De Beers Group
De Beers’ Botswana headquarters

For eight decades, De Beers’ famed sights took place at its ornate headquarters on London’s Charterhouse Street. But last November, the company moved the 10-times-a-year ritual to its new sorting facility in Gaborone, Botswana, in part to “add value” to its partnership with the Botswana government. This will undoubtedly benefit the local economy, but sightholders gripe about longer travel time—17 hours from New York—and fewer meal and entertainment options. Plus there’s the issue of whether Botswana—which is still a Third World country, if a relatively prosperous one—has the infrastructure to regularly host the cream of the world’s diamond crop. “There is growing concern about the speed,” says one longtime client. “It will be a pity if Botswana fails to live up to expectations.” —RB


In Paris, the “it” store is—and has been since its 1997 opening—Colette, a one-stop shop for all that’s hip and fashionable, from bijoux to street wear to home goods. In New York City, Fivestory, on the Upper East Side, is Colette’s newest American heir apparent. The retail phenomenon embodied by these independently owned stores—as arbiters of taste in categories far and wide—isn’t new; what’s so striking is the degree to which store owners in small-town USA have caught on. Look to Marissa Collections in Naples, Fla., or Kiki in Lafayette, La., in the heart of Cajun country, for proof that today’s most successful jewelers aren’t jewelers in the traditional sense. They’re tastemakers. And in the coming years, we predict that more retailers, located across more ZIP codes than ever, will attempt to emulate their sixth sense for style. —Victoria Gomelsky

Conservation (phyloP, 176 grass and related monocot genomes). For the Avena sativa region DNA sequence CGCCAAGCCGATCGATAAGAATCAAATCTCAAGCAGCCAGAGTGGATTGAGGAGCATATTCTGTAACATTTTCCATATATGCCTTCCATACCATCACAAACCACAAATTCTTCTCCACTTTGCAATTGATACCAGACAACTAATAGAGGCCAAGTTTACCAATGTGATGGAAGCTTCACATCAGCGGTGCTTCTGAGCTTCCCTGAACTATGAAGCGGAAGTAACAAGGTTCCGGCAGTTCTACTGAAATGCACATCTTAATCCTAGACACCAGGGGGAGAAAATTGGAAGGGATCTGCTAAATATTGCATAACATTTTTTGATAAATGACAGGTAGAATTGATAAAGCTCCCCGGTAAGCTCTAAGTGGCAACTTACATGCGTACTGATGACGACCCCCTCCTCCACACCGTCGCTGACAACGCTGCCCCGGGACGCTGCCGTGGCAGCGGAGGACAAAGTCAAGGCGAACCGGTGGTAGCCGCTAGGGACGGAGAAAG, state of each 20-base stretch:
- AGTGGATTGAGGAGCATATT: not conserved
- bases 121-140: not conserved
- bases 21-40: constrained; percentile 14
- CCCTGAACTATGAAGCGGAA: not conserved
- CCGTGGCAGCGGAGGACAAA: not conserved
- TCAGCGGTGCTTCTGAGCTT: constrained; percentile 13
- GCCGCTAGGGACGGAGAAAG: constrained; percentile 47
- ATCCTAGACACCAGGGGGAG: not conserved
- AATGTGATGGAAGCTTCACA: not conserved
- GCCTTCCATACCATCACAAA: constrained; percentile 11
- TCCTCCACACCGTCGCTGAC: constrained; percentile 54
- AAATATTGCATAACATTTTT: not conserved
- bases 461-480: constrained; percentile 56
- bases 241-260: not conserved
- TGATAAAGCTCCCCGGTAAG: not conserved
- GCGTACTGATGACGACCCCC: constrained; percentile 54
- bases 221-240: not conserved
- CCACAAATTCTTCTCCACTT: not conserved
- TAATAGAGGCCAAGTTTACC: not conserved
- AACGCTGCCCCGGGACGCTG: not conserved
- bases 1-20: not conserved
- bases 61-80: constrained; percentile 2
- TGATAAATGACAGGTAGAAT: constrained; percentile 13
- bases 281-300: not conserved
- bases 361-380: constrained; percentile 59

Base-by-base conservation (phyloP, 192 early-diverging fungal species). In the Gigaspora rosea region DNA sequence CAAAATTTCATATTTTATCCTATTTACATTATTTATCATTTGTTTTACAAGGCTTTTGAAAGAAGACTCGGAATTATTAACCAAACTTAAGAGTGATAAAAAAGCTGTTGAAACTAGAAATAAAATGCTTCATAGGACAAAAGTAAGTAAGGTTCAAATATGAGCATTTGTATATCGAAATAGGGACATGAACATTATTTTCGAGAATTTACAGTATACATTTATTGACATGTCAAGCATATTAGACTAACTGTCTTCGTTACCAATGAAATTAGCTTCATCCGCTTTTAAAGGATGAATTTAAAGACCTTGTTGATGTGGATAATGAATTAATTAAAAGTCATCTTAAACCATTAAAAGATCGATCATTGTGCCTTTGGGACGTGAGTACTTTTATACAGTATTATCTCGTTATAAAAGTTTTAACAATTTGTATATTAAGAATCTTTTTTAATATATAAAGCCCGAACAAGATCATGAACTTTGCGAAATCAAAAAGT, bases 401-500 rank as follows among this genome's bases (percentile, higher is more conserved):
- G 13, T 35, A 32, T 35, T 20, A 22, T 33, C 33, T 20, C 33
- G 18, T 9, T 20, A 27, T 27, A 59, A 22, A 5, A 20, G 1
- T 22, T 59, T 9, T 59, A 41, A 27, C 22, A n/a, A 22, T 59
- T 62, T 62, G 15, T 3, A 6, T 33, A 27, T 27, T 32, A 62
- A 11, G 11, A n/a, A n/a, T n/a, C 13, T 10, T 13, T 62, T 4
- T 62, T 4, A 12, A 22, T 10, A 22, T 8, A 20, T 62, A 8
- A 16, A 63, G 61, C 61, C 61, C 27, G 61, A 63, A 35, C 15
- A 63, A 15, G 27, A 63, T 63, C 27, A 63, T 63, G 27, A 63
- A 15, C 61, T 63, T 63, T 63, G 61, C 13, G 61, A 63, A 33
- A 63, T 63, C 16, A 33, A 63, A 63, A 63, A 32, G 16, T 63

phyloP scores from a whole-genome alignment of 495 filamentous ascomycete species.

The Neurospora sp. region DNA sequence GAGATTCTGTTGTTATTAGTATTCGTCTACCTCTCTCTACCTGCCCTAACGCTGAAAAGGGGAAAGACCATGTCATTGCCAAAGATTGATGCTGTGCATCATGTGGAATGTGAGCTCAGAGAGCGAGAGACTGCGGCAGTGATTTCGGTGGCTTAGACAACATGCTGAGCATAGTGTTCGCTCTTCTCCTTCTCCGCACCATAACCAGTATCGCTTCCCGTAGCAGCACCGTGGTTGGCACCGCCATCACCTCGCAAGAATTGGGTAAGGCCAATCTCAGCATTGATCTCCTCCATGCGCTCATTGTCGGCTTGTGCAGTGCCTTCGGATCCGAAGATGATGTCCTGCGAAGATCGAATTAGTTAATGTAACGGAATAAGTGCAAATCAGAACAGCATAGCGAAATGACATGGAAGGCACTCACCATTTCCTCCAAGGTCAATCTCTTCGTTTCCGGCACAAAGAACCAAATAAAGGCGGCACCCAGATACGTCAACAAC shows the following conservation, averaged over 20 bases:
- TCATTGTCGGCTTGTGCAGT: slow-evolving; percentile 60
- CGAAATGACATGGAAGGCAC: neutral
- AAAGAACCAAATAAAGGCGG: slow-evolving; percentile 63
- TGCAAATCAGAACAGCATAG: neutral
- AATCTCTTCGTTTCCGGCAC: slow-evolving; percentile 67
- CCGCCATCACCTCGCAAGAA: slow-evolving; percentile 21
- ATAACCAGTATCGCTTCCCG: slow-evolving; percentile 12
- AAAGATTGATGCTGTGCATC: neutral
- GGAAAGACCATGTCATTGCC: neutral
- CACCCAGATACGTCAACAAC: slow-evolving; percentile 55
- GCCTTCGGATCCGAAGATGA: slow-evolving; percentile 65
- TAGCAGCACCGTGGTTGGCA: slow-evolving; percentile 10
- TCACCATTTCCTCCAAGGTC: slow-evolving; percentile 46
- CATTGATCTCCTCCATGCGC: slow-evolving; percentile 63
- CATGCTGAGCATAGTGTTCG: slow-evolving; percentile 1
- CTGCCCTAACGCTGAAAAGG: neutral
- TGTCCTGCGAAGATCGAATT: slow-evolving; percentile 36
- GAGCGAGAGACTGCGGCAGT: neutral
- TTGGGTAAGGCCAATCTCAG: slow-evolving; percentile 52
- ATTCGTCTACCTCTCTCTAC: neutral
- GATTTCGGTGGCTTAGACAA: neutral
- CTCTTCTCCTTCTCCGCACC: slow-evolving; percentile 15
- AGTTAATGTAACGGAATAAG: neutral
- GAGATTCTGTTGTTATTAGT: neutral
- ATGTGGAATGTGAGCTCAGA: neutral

Handcrafted stackable microband rings with diamond and gemstones in 18k white and yellow gold; $2,500 and up; Martin Katz, Los Angeles; 310-276-7200; martinkatz.com

First came goods; then came services. So what’s next? “The psychic component of goods production will assume increasing importance,” Alvin Toffler wrote in Future Shock, his prescient 1970 polemic about our rapidly changing “super-industrial society.” He thought we soon would see a “revolutionary expansion of certain industries whose sole output exists not of manufactured goods, nor even of ordinary services, but of preprogrammed ‘experiences.’?” Toffler could have been describing the present-day ­­jewelry business, where brands are devising luxury experiences that go way beyond the in-store purchase. Take Forevermark’s $1.85 million fantasy gift in the Neiman Marcus 2013 Christmas Book: a 25 ct. rough diamond plus a trip to Africa to see where it was mined. Or the new $25,000-per-night Martin Katz Jewel Suite at the New York Palace hotel, where Katz placed his artwork and couture designs in vitrines to create “a gilded jewel box,” Katz says. “Every luxury company is looking for something that makes them stand out. When you create these experiences that you can’t typically buy for yourself—that’s what makes it exciting.” —VG